Microsoft Wireless Media Centre Keyboard
- Media Centre functions at the touch of a button, cool design, responsive keys
- Poor mouse replacement, wireless technology sometimes a problem
For anyone with a media centre, this keyboard may be the solution you’ve been looking for. Whilst it may not be perfect, we’ve yet to see a better option for lounge room computing.
Price$ 199.95 (AUD)
Home theatres have slowly made the evolution from grey, ugly, boxy devices to sleek funky home entertainment units. Thus, they need equally funky control systems to keep things looking good. Enter the Windows Media Centre keyboard. Microsoft has designed a keyboard that goes hand in hand with their Media Centre operating system, offering all the functionality necessary to navigate the new OS, in a small and stylish design.
We were impressed with the size of the unit. It crams an awful lot of buttons into a relatively small, ergonomic design that won't look totally out of place in the average lounge room. The keyboard sports a regular QWERTY key layout, and kicks up at either side in a mass of controls for every conceivable media function. On the left are the playback controls, play, pause, stop etc, along with channel change, volume and mute. The right hand side is equipped with a number of shortcuts to the important functions of Windows MCE, such as the EPG and Recorded TV, as well as offering a directional pad and start button for navigation. Above the QWERTY keys are more shortcuts, along with a sleep key and a small thumbstick with mouse buttons for navigation without a conventional mouse. However we felt this feature was poorly implemented, and struggled to use it with any sense of accuracy, despite having practice using notebook mouse replacements in the past.
Thankfully the keyboard itself suffered no such problems. The keys felt well mounted and were comfortable to type on, although they were much shallower than the keys present on a regular keyboard, and those who have never used a laptop keyboard before may struggle with this change at first. The shortcut keys made navigation a breeze, enabling us to go from one sub-menu to any other, without necessitating a full menu search.
Unfortunately, however hard the keyboard tried to impress us, we occasionally met resistance from its wireless technology, seemingly willing it to fail. The MCE keyboard utilises infra-red wireless technology, which claims operation from a range of up to a 30 feet. We tested this, and true to its word, the keyboard worked from quite a long distance. It did however require near perfect line of sight, and we were plagued by drop outs every few minutes, which left us hammering keys in frustration. This was not the case all the time; more often than not the keyboard transmitted perfectly, but sometimes we'd find ourselves going to pause at a crucial moment and missing things entirely; a small blemish on an otherwise fantastic device.
For most people, the Media Centre keyboard will be a must-have device for their home theatre PC. The only situation where it may not be useful is if you already have a comprehensive remote control, but even then some basic typing functions are unavoidable. If you own a media centre PC, you owe it to yourself to at least check this out.
Join the newsletter!
Most Popular Reviews
- 1 LG G6 Plus: Full, in-depth review
- 2 First Look: Nikon D850
- 3 OnePlus 5: Full, in-depth review
- 4 Nokia 8: Full, in-depth review
- 5 Sony's latest Ultra HD OLED debuts in Australia
Latest News Articles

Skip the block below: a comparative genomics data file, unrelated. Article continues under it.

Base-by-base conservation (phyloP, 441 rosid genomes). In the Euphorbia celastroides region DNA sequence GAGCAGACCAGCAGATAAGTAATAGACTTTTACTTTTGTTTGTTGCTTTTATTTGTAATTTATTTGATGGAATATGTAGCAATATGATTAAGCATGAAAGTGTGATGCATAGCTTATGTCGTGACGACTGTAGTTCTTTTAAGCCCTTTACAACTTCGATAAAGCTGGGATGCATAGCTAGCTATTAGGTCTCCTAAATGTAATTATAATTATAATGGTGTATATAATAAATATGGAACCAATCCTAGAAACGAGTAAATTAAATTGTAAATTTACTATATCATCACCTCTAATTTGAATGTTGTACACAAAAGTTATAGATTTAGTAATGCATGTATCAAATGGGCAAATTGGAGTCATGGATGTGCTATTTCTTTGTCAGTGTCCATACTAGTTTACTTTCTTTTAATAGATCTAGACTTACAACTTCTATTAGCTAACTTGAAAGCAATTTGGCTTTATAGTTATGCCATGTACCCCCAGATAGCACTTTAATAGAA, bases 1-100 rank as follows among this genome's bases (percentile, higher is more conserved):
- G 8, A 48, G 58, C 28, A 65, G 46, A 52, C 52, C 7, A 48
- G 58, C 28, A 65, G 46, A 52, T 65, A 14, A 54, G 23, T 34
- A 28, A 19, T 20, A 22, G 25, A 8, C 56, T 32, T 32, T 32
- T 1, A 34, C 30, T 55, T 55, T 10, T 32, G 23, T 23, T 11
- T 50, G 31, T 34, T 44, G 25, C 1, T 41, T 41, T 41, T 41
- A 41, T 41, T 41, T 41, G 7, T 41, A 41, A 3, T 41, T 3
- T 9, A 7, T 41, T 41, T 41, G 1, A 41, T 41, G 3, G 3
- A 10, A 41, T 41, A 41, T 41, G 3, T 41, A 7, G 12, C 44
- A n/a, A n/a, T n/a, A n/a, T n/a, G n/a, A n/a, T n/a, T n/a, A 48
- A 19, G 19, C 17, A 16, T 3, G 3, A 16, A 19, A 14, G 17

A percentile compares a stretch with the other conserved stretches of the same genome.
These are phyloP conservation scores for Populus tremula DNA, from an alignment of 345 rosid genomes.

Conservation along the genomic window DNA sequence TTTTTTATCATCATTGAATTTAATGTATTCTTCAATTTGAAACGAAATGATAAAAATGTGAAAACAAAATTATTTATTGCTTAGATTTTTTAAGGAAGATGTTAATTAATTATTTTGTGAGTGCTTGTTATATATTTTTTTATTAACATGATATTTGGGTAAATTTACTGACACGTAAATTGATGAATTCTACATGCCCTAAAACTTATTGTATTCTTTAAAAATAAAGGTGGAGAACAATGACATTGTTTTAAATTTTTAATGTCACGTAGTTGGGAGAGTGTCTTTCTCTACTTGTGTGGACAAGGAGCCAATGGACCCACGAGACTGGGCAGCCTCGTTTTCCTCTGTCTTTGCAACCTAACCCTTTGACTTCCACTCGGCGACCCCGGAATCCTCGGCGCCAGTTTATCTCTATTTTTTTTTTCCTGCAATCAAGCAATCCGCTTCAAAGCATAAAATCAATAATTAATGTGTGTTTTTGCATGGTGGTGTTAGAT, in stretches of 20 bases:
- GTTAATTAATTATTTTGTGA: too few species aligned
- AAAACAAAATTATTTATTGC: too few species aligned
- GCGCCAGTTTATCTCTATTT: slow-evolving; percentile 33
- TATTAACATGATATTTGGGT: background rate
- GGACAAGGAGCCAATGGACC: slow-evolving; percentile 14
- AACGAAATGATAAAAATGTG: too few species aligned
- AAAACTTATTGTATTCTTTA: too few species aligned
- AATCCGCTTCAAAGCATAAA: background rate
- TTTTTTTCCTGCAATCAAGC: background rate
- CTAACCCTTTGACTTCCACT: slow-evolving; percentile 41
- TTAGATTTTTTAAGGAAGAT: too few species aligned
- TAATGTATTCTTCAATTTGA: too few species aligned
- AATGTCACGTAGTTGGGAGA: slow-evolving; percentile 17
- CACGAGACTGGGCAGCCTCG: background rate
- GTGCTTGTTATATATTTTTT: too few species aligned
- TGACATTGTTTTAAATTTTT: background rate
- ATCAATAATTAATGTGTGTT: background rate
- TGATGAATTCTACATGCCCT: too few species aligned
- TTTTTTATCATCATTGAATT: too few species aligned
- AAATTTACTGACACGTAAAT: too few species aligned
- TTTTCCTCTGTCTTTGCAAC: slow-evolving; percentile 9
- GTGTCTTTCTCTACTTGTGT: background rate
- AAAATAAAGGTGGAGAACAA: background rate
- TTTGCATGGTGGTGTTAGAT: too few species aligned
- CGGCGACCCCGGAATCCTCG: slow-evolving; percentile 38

- Traditional Aussie PC market defies global downward trend again
- Logitech say new mouse features the best optical sensor ever designed for wireless gaming
- Razer unveil new Basilisk mouse built for FPS gaming
- HyperX Unveil Heavy-Duty Gaming Keyboard
- NVIDIA Supercharges Rendering Performance with AI
PCW Evaluation Team
The print quality also does not disappoint, it’s clear, bold, doesn’t smudge and the text is perfectly sized.
The Huddle Board’s built in program; Sharp Touch Viewing software allows us to easily manipulate and edit our documents (jpegs and PDFs) all at the same time on the dashboard.
The biggest perks for me would be that it comes with easy to use and comprehensive programs that make the collaboration process a whole lot more intuitive and organic
I rate the printer as a 5 out of 5 stars as it has been able to fit seamlessly into my busy and mobile lifestyle.
It’s perfect for mobile workers. Just take it out — it’s small enough to sit anywhere — turn it on, load a sheet of paper, and start printing.
The HP OfficeJet 250 Mobile Printer is a great device that fits perfectly into my fast paced and mobile lifestyle. My first impression of the printer itself was how incredibly compact and sleek the device was.
- Huawei Y5 (2017) Review
- First Look: The Evil Within 2
- LG G6 Plus: Full, in-depth review
- What's the difference between an Intel Core i3, i5 and i7?
- Laser vs. inkjet printers: which is better?
- FTSocial Media Executive / Specialist (Facebook) - Online PokerNSW
- FTTM1 DeveloperOther
- CCWeb DeveloperACT
- FTTM1 DeveloperOther
- FTFront end developer/designerNSW
- FTPlanner - Network Planning and Strategy (Telco Environment)Other
- FTWireless Solution Architect - 6mth ContractOther
- FTIT Sales ManagerVIC
- CCTeam Assistant/Executive Assistant - TelcoVIC
- FTEnterprise Software/Product Sales ManagerVIC
- FTTechnical Digital Producer | 6 Month ContractOther
- CCBusiness Project ManagerNSW
- TPOragnisational Change ManagerNSW
- FTDelivery ManagerVIC
- CCDesktop Support Engineer - Hunter ValleyNSW
- CCSenior Systems EngineerVIC
- CCSenior Marketing SpecialistVIC
- FTDigital Acquisition Campaign ManagerNSW
- CCProgram Manager - TelcoVIC
- CCSite Acquisition CoordinatorNSW
- FTFront End UI Web DeveloperOther
- CCTraining Co-OrdinatorNSW
- CCMultiple Hadoop Developers SydneyNSW
- FTService Level ManagerSA
- FTBusiness Analyst - InsuranceOther